Some time ago I came to the conclusion that everything we do that has the slightest connection to the public falls under the banner of customer service. For a long time I said that is all starts with the first ad. We announce a new production or a season with a frenzy of adjectives to convey the exhilaration of what we are offing and to build anticipated excitement with our hoped-for audiences.
Over time and with more experience, I have learned customer service actually has its roots in the earlier planning and programming stages.
It is all about perspective. If we believe we earn audiences, nurture fans and build communities, we then must believe that, even in our most formative periods, we are developing services for our customers that carry through the performances (and hopefully beyond).
With the best of intentions, I have often tried to measure customer service. With paper, pencils and computers, it is easy to distribute what seem to be obvious questions. Right?
Well, maybe not so obvious. We know what services we are attempting to deliver and, let’s be honest, we know where we want validation. But we may be missing the point: do we actually know what matters to our customers?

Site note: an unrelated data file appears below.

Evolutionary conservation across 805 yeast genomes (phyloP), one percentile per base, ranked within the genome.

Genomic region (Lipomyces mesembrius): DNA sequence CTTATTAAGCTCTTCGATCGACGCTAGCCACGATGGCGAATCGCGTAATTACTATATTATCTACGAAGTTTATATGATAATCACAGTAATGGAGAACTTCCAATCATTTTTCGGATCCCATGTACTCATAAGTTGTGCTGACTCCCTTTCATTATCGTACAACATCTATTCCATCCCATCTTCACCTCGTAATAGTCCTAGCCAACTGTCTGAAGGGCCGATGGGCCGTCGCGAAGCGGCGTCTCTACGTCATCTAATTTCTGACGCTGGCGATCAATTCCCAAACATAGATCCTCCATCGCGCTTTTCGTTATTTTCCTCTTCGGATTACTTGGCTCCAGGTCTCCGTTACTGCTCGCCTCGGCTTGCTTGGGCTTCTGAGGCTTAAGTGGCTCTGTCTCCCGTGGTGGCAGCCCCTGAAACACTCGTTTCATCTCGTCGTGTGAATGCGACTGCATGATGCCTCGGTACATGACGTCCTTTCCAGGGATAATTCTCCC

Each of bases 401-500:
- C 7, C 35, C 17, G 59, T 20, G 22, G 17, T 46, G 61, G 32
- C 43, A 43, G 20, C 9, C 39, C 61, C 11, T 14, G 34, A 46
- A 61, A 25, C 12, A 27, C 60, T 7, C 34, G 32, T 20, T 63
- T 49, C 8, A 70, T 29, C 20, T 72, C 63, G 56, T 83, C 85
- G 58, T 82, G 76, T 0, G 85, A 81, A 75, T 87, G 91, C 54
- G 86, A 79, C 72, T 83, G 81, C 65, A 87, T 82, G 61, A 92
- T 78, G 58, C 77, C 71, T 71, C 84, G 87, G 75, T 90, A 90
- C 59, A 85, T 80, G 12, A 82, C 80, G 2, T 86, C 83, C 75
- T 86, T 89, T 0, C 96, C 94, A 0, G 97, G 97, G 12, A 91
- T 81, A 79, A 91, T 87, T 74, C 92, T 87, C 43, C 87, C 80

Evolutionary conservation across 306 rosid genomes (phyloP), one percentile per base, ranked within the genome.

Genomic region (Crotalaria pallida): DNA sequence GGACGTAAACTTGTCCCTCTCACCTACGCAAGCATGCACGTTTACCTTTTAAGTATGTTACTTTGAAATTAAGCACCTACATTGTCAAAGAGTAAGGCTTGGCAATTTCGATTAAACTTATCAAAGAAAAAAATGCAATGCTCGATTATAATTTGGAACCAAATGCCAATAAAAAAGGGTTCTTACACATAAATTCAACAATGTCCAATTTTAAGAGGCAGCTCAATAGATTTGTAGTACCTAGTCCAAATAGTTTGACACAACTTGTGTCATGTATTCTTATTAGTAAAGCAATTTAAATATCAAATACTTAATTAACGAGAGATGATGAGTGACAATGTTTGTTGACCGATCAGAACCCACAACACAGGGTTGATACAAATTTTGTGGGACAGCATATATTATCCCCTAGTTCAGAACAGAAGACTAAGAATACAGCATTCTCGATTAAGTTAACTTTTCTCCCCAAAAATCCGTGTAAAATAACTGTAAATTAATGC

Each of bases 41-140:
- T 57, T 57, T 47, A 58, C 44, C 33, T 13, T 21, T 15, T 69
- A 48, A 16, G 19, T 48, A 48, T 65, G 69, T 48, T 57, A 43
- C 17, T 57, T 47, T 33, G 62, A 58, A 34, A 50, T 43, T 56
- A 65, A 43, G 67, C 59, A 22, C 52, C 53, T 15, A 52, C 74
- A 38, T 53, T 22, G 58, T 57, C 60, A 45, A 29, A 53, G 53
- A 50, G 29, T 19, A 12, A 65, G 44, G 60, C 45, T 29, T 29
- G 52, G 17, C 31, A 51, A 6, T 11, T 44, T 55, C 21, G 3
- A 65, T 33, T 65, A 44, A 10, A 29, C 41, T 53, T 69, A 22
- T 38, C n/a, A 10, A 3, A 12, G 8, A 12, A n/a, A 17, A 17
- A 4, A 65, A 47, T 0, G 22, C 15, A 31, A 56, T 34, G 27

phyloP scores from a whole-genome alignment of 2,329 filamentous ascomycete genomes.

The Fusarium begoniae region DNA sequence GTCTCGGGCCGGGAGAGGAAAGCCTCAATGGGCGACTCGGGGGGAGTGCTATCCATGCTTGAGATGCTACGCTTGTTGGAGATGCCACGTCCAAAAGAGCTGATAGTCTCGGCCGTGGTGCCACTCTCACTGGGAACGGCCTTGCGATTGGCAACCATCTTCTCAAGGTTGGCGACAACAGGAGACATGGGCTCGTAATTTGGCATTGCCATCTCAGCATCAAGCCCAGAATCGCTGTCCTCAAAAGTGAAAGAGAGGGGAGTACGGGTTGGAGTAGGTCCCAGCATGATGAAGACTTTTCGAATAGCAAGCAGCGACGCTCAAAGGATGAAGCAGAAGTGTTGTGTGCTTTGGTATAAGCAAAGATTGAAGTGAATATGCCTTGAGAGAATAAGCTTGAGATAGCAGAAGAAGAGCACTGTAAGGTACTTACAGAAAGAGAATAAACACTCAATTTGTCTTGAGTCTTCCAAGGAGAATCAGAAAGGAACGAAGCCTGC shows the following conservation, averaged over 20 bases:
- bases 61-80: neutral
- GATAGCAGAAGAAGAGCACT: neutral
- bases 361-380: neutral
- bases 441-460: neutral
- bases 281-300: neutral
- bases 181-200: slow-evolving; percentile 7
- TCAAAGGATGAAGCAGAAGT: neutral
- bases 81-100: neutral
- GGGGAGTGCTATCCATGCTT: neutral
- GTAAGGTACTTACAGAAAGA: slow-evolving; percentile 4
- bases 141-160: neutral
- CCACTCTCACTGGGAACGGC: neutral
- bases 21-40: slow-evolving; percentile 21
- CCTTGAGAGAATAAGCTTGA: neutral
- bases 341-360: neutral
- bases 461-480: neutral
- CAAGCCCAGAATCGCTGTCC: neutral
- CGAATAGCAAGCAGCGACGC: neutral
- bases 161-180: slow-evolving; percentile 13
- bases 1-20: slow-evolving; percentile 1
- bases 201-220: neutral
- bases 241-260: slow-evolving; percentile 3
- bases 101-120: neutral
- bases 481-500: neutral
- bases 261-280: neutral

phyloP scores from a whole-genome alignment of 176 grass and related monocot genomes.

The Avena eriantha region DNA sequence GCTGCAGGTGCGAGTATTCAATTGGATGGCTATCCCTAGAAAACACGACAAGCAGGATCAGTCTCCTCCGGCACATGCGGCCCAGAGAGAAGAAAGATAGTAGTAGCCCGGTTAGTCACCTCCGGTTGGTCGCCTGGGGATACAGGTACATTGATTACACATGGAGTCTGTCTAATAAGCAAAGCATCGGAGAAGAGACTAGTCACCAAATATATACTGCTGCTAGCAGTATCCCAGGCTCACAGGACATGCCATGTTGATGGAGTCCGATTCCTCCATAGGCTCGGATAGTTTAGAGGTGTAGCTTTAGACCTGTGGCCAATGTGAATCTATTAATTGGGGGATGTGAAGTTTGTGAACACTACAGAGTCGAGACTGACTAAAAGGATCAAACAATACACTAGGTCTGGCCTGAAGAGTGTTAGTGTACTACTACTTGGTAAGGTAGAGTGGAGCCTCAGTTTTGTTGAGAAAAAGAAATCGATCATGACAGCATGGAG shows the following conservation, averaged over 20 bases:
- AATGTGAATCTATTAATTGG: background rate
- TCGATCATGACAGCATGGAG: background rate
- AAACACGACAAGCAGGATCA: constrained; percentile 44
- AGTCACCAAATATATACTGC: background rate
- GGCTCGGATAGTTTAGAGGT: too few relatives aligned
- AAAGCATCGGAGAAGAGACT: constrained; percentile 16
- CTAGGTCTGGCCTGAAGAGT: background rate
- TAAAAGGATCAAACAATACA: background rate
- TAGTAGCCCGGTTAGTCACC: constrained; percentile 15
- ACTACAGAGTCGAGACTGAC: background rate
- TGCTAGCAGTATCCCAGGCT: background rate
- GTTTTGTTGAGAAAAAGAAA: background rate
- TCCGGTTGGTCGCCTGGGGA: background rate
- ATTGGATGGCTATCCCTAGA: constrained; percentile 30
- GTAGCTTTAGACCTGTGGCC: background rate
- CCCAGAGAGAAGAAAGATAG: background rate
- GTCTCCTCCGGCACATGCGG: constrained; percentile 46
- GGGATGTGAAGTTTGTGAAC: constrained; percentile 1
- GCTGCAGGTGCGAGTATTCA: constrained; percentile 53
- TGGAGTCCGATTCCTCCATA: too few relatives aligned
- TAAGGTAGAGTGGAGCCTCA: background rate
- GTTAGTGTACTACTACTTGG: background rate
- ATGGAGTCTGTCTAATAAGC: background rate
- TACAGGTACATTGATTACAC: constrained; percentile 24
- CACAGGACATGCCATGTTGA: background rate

The true measure of customer service can be found between the gap of customer’s expectation and perception. Here we need to ask: what service did the customer expect to receive, and how did it differ from their perception of what they received?
A simple example: I buy a ticket to a performance based on the ad. The ad copy, with a stunning photo, has given me a clear expectation of what I will experience. However, I leave the theatre unhappy because the performance, to me, did not match the description. In other words, my perception did not match my expectation.
And therein lies a gap of customer service.
The only way we will ever be able to appreciate whether we have a crack or a canyon between expectation and perception is to ask our customers tough questions. But these questions are not tough for the audiences. They are tough for us as we may be digging deeper into an unknown - our relationships with our customers.
Sometimes it is just simpler to ask about the chocolate bars in the concession.